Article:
What might this all mean? After all, I don’t remember the last time I was able to speak another language without a great deal of study and effort along with more mistakes and linguistic faux pas than I can count. Speaking new languages always involves more than a few moments of embarrassment. None of that is narrated here. What then might this all mean?
Many interpreters have viewed this Pentecost moment as a direct response to the Tower of Babel (Genesis 11:1-9), a fantastic story that seeks to explain how a people once united by common ancestors eventually became peoples with many different languages. Some have forwarded that Pentecost reverses the punishment God meted out at Babel. Finally, we can understand one another because the Spirit enables all to understand one language.
To me, this is a significant misreading of Babel. Is it really a punishment from God that we are all different, that we speak different languages and live in different cultures? That is, is difference a problem in need of a solution? I certainly don’t think so, and the vibrancy of the world’s cultures is evidence against this misreading of Babel.
Most importantly, if Pentecost were a reversal of Babel, if Pentecost undid the diversity of human languages precipitated by Babel, why would the Spirit enable everyone to hear the gospel preached in their own languages? Why not cause everyone to understand one, universal, heavenly language?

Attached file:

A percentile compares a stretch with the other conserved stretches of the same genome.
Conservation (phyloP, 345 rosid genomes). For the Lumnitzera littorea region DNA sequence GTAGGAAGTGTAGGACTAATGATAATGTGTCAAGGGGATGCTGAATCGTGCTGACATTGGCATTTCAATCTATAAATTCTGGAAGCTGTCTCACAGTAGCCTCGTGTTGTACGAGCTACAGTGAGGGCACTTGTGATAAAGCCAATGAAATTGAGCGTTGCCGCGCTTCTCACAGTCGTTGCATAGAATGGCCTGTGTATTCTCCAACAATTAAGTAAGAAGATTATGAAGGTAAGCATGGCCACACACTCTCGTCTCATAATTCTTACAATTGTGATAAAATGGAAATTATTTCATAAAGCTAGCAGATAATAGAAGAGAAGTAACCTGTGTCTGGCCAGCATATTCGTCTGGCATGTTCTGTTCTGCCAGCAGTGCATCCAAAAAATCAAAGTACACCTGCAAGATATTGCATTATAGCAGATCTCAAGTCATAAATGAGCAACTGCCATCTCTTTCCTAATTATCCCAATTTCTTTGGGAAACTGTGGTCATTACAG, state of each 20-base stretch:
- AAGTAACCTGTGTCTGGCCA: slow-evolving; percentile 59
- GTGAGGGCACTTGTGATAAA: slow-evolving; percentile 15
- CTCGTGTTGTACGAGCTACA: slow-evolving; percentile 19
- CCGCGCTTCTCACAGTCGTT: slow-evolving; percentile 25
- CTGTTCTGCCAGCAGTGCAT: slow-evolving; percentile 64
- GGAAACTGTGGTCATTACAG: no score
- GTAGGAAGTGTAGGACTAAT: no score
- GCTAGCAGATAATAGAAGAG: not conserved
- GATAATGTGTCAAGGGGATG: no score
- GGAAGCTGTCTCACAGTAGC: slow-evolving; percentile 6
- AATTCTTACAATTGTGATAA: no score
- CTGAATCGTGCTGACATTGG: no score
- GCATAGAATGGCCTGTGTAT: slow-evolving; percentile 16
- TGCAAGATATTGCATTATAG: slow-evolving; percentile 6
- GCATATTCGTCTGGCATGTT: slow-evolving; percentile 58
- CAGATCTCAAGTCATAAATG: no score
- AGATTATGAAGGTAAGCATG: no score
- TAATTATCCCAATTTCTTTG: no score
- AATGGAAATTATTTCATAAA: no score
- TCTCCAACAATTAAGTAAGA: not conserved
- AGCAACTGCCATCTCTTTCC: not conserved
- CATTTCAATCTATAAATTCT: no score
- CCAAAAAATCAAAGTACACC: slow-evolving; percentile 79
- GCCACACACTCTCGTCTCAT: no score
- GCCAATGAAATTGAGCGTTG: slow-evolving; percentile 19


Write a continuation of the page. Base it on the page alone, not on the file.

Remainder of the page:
Perhaps because the writer of Acts does not understand Babel to be a punishment God inflicted upon us. Perhaps because Acts understands Babel as an expression of God’s greatest hopes for all of humankind, not a punishment. Perhaps because Acts understands God’s commitments to our differences.
God Speaks Our Language
Notice what happens at Pentecost. God, through the Spirit, chooses to meet us where we are: in the midst of a multitude of languages and experiences. The Spirit translates the gospel instantly into myriad languages. If you think this is easy, then you have never tried learning a new language! You don’t just substitute one word in one language for a corresponding word in another language. Language is messy and intricate. Language is rooted in a wider and complex culture and way of thinking and living. Even when we speak the same language, don’t we still have a hard time understanding one another? Imagine then the miracle of Pentecost and what it means for us today.
God meets us in the messiness of different languages and does not ask us to speak God’s language. Instead, God chooses to speak our many languages. God does not speak in a divine language beyond our comprehension. At Pentecost, God speaks in Aramaic and Greek and other ancient languages. Today, God continues to speak in Spanish, Greek, Hindi, and Chinese alike.
At Pentecost, God makes a clear choice. God joins us in the midst of the messiness and the difficulties of speaking different languages, eating different foods, and living in different cultures. That is good news indeed.
So what happened at Pentecost? God met us exactly where we are.
A version of this essay was first published at Odyssey Networks‘ ONScripture. Reposted with permission.
Eric D. Barreto is assistant professor of New Testament at Luther Seminary, St. Paul, Minn.